Abstract 20415: Spin Labeling MRI Detects Improvements of Regional Myocardial Perfusion in the Ischemic Heart after Stem Cell Engraftment
MRI-based quantification of myocardial blood flow (perfusion) is especially challenging in rodent models, particularly in the setting of their high heart rates. We assessed the hypotheses that 1) the spin labeling (SL) technique could be validated against the gold standard microsphere method for estimation of myocardial perfusion; 2) the improvement of myocardial perfusion after engraftment of endothelial progenitor cells in a rodent model of myocardial ischemia could be detected by SL-MRI. For validation, five rats were cannulated and subjected to SL- MRI, in which the blood flow was calculated from T1 relaxation times obtained under the global or slice-selective inversion of spins respectively. Immediately after MR, 0.2 million fluorescence microspheres (FMs) were injected into the left ventricle and blood sample was withdrawn. To examine the utility of the spin labeling technique, myocardial ischemia was induced by surgery in athymic rats. Five millions of human umbilical vessel endothelial cells (HUVEC) or culture media were injected into the infarct border zone. Initial infarction size was estimated at day 1 post surgery by MRI and animals with infarction size 10–30% of left ventricle mass were included. Myocardial perfusion and cardiac function were measured over time by MRI. A strong correlation (R2=0.94) was obtained for the absolute value of blood flow measured by spin labeling MRI and FM techniques with a slope close to 1. At 2 weeks post HUVEC injection, the absolute perfusion (HUVEC vs control) in the infarcted region (2.92 ± 1.07 vs 1.60 ± 0.16 ml/min•gram) and anterior region (2.65 ± 0.35 vs 1.87 ± 0.26 ml/min•gram) was significantly higher in HUVEC treated than control group (p<0.05, n=5 for each group). In conclusion, SL-MRI allows high resolution mapping of myocardial perfusion in rodents which have rapid heart rates (400–600 bpm) and are not suitable for other techniques such as dynamic contrast enhanced MRI. The absolute perfusion values by SL-MRI are in excellent agreement with those obtained by standard but invasive FM method. This noninvasive method enabled serial monitoring of myocardial perfusion improvement in response to stem cell engraftment. Such capability is crucial in the development of cell therapy for myocardial infarction.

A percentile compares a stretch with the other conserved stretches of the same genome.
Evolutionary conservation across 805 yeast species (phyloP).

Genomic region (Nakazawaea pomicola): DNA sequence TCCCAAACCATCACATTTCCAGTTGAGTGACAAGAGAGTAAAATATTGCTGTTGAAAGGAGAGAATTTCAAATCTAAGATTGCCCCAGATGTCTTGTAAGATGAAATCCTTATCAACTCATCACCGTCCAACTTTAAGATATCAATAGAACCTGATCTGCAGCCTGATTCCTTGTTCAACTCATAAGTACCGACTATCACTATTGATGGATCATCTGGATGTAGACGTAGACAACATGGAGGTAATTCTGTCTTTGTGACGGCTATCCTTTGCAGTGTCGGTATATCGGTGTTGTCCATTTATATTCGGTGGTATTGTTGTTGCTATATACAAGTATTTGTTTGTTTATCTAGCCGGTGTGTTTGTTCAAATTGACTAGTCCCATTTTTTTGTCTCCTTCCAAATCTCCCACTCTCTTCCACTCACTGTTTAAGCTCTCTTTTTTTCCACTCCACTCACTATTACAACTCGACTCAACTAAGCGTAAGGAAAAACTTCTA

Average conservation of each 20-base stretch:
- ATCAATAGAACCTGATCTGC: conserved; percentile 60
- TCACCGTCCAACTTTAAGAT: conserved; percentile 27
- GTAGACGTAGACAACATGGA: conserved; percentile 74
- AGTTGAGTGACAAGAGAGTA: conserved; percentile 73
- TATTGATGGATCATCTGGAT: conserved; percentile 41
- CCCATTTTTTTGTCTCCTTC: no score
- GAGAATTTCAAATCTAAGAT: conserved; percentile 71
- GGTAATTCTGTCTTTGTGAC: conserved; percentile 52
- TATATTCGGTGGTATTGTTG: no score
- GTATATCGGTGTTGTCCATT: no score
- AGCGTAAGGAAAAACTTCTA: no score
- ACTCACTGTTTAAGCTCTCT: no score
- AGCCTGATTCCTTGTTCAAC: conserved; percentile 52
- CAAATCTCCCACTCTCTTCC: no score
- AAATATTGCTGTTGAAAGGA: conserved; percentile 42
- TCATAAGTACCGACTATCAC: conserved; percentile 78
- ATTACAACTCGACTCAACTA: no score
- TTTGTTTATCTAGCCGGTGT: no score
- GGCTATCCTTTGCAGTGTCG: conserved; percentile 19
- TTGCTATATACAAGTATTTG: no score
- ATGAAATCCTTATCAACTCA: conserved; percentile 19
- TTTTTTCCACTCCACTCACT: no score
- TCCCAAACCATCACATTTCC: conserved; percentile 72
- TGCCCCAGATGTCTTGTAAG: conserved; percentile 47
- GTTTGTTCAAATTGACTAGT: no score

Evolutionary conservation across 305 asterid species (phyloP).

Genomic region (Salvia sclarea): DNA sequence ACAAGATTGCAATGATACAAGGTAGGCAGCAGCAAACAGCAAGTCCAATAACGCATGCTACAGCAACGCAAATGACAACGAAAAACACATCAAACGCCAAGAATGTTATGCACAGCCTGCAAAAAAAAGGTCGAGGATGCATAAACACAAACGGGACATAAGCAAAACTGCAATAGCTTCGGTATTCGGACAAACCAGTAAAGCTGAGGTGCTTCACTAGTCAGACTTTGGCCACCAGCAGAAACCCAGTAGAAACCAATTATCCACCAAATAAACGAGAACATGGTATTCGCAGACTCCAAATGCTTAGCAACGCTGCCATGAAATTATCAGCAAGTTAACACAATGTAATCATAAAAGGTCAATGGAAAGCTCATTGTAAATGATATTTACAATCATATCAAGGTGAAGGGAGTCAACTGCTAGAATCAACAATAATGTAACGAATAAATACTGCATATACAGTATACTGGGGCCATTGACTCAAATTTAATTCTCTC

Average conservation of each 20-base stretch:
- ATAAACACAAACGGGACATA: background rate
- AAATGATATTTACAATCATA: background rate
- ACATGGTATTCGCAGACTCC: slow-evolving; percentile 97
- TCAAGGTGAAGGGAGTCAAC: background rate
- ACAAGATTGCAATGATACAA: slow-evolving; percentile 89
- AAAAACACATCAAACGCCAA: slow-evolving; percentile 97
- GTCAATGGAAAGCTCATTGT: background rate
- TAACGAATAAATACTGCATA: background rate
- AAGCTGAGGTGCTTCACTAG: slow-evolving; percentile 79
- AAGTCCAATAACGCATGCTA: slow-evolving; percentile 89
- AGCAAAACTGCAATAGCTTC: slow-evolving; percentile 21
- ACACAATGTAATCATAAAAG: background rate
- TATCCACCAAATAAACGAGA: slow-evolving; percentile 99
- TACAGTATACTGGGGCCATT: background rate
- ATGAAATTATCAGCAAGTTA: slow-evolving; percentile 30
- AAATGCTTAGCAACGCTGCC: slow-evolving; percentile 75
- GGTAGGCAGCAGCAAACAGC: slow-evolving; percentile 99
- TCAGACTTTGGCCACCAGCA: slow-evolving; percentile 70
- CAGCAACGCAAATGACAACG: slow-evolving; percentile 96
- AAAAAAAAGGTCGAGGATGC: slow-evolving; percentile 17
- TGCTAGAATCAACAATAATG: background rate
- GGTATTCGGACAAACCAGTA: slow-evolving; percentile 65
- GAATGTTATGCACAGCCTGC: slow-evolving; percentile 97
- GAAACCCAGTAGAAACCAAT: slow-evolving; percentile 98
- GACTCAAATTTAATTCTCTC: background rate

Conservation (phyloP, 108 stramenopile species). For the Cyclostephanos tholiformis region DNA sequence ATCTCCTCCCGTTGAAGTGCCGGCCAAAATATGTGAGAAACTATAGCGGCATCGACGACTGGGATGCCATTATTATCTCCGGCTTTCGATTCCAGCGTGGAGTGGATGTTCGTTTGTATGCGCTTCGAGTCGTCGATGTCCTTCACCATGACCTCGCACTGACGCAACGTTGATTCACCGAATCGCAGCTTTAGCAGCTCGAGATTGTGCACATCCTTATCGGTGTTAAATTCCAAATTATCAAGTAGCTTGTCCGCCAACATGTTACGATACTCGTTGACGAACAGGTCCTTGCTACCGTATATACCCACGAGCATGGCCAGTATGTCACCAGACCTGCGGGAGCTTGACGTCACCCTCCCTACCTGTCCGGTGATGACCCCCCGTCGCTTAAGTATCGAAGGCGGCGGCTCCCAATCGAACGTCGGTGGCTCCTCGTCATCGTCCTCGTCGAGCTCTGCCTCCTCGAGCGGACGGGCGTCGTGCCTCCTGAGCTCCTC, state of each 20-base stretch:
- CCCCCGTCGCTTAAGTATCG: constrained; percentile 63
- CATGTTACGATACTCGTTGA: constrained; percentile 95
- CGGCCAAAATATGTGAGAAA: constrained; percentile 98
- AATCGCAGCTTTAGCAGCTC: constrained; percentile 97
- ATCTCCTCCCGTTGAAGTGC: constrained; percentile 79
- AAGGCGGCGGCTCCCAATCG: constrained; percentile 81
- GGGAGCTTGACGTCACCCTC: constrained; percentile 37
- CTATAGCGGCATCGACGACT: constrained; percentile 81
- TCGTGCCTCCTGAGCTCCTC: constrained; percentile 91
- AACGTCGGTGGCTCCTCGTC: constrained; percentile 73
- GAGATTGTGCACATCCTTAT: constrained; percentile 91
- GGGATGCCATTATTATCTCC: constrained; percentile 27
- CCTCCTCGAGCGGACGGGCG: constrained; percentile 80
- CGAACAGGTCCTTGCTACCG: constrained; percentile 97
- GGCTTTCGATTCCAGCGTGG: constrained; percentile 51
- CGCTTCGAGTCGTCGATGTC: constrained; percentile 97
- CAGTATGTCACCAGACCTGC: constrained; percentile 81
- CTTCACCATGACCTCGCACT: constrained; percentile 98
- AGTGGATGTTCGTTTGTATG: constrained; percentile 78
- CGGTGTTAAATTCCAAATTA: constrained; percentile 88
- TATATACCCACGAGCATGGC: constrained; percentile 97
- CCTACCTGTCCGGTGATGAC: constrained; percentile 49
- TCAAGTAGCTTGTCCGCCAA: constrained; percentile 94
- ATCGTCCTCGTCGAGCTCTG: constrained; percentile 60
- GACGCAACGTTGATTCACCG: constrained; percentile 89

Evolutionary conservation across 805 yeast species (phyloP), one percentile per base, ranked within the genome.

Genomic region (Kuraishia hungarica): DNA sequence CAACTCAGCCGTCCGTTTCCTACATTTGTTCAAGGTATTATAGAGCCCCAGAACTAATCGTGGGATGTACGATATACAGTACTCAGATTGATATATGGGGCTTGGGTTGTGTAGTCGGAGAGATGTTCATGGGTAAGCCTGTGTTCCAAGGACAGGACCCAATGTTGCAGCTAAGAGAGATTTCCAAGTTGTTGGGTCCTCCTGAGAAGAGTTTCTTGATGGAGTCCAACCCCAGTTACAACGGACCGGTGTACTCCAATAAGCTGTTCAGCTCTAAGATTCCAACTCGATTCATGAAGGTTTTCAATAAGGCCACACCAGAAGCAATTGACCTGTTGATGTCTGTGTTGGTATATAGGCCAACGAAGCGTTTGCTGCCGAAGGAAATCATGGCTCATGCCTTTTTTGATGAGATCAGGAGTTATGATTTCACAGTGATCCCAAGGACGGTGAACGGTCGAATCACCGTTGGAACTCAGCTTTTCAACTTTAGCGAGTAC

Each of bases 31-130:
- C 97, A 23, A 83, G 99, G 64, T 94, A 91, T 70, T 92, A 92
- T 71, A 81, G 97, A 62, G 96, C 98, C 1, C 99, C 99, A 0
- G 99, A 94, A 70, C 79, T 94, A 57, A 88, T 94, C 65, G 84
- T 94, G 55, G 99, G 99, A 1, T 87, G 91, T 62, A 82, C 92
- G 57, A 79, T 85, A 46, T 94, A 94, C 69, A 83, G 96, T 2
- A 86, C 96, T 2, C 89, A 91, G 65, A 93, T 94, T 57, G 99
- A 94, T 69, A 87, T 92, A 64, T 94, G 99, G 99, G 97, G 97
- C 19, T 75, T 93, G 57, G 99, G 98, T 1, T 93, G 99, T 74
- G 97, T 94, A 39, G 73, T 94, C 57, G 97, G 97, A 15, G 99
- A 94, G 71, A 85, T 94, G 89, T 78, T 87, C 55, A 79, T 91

- © 2010 by American Heart Association, Inc.